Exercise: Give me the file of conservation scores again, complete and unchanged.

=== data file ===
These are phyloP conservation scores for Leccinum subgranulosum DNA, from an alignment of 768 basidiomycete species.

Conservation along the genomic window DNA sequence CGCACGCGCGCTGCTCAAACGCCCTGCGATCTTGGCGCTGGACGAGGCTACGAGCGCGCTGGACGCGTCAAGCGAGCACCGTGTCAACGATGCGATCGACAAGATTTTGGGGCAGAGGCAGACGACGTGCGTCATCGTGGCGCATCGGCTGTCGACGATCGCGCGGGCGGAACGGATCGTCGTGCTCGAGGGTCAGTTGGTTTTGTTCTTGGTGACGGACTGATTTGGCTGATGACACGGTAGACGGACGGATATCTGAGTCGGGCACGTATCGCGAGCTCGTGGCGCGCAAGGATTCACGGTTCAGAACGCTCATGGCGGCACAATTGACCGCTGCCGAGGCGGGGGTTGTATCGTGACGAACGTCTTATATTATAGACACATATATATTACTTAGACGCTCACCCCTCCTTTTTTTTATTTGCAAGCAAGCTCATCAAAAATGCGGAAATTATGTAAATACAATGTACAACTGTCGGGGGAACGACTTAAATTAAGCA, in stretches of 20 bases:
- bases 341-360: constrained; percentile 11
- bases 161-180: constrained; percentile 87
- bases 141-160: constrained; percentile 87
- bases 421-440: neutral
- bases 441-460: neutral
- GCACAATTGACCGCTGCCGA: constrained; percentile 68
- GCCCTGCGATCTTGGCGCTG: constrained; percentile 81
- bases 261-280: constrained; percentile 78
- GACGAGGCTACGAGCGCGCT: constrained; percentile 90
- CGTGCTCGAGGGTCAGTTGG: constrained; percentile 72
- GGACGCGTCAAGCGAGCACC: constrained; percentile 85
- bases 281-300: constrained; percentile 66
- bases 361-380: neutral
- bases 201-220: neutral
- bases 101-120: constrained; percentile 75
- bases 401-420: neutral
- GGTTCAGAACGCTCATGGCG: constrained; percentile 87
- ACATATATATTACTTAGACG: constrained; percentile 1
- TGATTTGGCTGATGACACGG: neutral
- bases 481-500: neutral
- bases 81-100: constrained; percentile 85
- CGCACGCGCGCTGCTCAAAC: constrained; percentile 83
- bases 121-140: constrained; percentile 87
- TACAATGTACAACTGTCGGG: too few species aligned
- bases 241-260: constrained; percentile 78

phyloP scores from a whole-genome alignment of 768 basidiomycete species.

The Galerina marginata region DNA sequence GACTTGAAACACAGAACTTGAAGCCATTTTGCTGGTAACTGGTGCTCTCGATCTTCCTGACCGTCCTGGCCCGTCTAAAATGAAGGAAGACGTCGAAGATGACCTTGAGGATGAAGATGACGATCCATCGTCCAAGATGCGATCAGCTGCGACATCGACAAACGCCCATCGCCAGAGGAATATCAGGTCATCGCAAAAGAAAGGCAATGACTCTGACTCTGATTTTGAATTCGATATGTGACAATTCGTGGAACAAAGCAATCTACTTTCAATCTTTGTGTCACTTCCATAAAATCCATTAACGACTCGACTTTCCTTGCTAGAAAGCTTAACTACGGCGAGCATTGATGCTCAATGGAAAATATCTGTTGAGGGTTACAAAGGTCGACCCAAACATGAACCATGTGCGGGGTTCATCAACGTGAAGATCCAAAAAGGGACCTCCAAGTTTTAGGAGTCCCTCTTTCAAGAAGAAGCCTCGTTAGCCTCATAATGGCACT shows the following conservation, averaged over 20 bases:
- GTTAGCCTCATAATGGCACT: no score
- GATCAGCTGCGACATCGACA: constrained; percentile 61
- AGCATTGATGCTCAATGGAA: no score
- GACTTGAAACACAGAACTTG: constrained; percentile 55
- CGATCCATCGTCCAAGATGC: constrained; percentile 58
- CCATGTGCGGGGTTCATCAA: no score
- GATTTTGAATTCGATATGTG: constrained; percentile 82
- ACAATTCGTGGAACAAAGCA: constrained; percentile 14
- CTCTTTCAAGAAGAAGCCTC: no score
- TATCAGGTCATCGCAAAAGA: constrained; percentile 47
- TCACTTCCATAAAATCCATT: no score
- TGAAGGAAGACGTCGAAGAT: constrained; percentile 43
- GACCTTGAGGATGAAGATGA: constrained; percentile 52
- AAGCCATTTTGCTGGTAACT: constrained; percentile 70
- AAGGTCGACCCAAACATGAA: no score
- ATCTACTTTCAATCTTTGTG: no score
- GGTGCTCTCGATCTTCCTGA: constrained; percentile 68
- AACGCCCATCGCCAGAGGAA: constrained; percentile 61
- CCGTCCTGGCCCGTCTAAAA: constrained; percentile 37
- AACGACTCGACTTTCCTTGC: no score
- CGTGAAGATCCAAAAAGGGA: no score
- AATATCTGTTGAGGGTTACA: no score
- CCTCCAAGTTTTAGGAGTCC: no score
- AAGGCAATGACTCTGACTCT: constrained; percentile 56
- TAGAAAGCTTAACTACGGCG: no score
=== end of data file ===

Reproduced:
These are phyloP conservation scores for Leccinum subgranulosum DNA, from an alignment of 768 basidiomycete species.

Conservation along the genomic window DNA sequence CGCACGCGCGCTGCTCAAACGCCCTGCGATCTTGGCGCTGGACGAGGCTACGAGCGCGCTGGACGCGTCAAGCGAGCACCGTGTCAACGATGCGATCGACAAGATTTTGGGGCAGAGGCAGACGACGTGCGTCATCGTGGCGCATCGGCTGTCGACGATCGCGCGGGCGGAACGGATCGTCGTGCTCGAGGGTCAGTTGGTTTTGTTCTTGGTGACGGACTGATTTGGCTGATGACACGGTAGACGGACGGATATCTGAGTCGGGCACGTATCGCGAGCTCGTGGCGCGCAAGGATTCACGGTTCAGAACGCTCATGGCGGCACAATTGACCGCTGCCGAGGCGGGGGTTGTATCGTGACGAACGTCTTATATTATAGACACATATATATTACTTAGACGCTCACCCCTCCTTTTTTTTATTTGCAAGCAAGCTCATCAAAAATGCGGAAATTATGTAAATACAATGTACAACTGTCGGGGGAACGACTTAAATTAAGCA, in stretches of 20 bases:
- bases 341-360: constrained; percentile 11
- bases 161-180: constrained; percentile 87
- bases 141-160: constrained; percentile 87
- bases 421-440: neutral
- bases 441-460: neutral
- GCACAATTGACCGCTGCCGA: constrained; percentile 68
- GCCCTGCGATCTTGGCGCTG: constrained; percentile 81
- bases 261-280: constrained; percentile 78
- GACGAGGCTACGAGCGCGCT: constrained; percentile 90
- CGTGCTCGAGGGTCAGTTGG: constrained; percentile 72
- GGACGCGTCAAGCGAGCACC: constrained; percentile 85
- bases 281-300: constrained; percentile 66
- bases 361-380: neutral
- bases 201-220: neutral
- bases 101-120: constrained; percentile 75
- bases 401-420: neutral
- GGTTCAGAACGCTCATGGCG: constrained; percentile 87
- ACATATATATTACTTAGACG: constrained; percentile 1
- TGATTTGGCTGATGACACGG: neutral
- bases 481-500: neutral
- bases 81-100: constrained; percentile 85
- CGCACGCGCGCTGCTCAAAC: constrained; percentile 83
- bases 121-140: constrained; percentile 87
- TACAATGTACAACTGTCGGG: too few species aligned
- bases 241-260: constrained; percentile 78

phyloP scores from a whole-genome alignment of 768 basidiomycete species.

The Galerina marginata region DNA sequence GACTTGAAACACAGAACTTGAAGCCATTTTGCTGGTAACTGGTGCTCTCGATCTTCCTGACCGTCCTGGCCCGTCTAAAATGAAGGAAGACGTCGAAGATGACCTTGAGGATGAAGATGACGATCCATCGTCCAAGATGCGATCAGCTGCGACATCGACAAACGCCCATCGCCAGAGGAATATCAGGTCATCGCAAAAGAAAGGCAATGACTCTGACTCTGATTTTGAATTCGATATGTGACAATTCGTGGAACAAAGCAATCTACTTTCAATCTTTGTGTCACTTCCATAAAATCCATTAACGACTCGACTTTCCTTGCTAGAAAGCTTAACTACGGCGAGCATTGATGCTCAATGGAAAATATCTGTTGAGGGTTACAAAGGTCGACCCAAACATGAACCATGTGCGGGGTTCATCAACGTGAAGATCCAAAAAGGGACCTCCAAGTTTTAGGAGTCCCTCTTTCAAGAAGAAGCCTCGTTAGCCTCATAATGGCACT shows the following conservation, averaged over 20 bases:
- GTTAGCCTCATAATGGCACT: no score
- GATCAGCTGCGACATCGACA: constrained; percentile 61
- AGCATTGATGCTCAATGGAA: no score
- GACTTGAAACACAGAACTTG: constrained; percentile 55
- CGATCCATCGTCCAAGATGC: constrained; percentile 58
- CCATGTGCGGGGTTCATCAA: no score
- GATTTTGAATTCGATATGTG: constrained; percentile 82
- ACAATTCGTGGAACAAAGCA: constrained; percentile 14
- CTCTTTCAAGAAGAAGCCTC: no score
- TATCAGGTCATCGCAAAAGA: constrained; percentile 47
- TCACTTCCATAAAATCCATT: no score
- TGAAGGAAGACGTCGAAGAT: constrained; percentile 43
- GACCTTGAGGATGAAGATGA: constrained; percentile 52
- AAGCCATTTTGCTGGTAACT: constrained; percentile 70
- AAGGTCGACCCAAACATGAA: no score
- ATCTACTTTCAATCTTTGTG: no score
- GGTGCTCTCGATCTTCCTGA: constrained; percentile 68
- AACGCCCATCGCCAGAGGAA: constrained; percentile 61
- CCGTCCTGGCCCGTCTAAAA: constrained; percentile 37
- AACGACTCGACTTTCCTTGC: no score
- CGTGAAGATCCAAAAAGGGA: no score
- AATATCTGTTGAGGGTTACA: no score
- CCTCCAAGTTTTAGGAGTCC: no score
- AAGGCAATGACTCTGACTCT: constrained; percentile 56
- TAGAAAGCTTAACTACGGCG: no score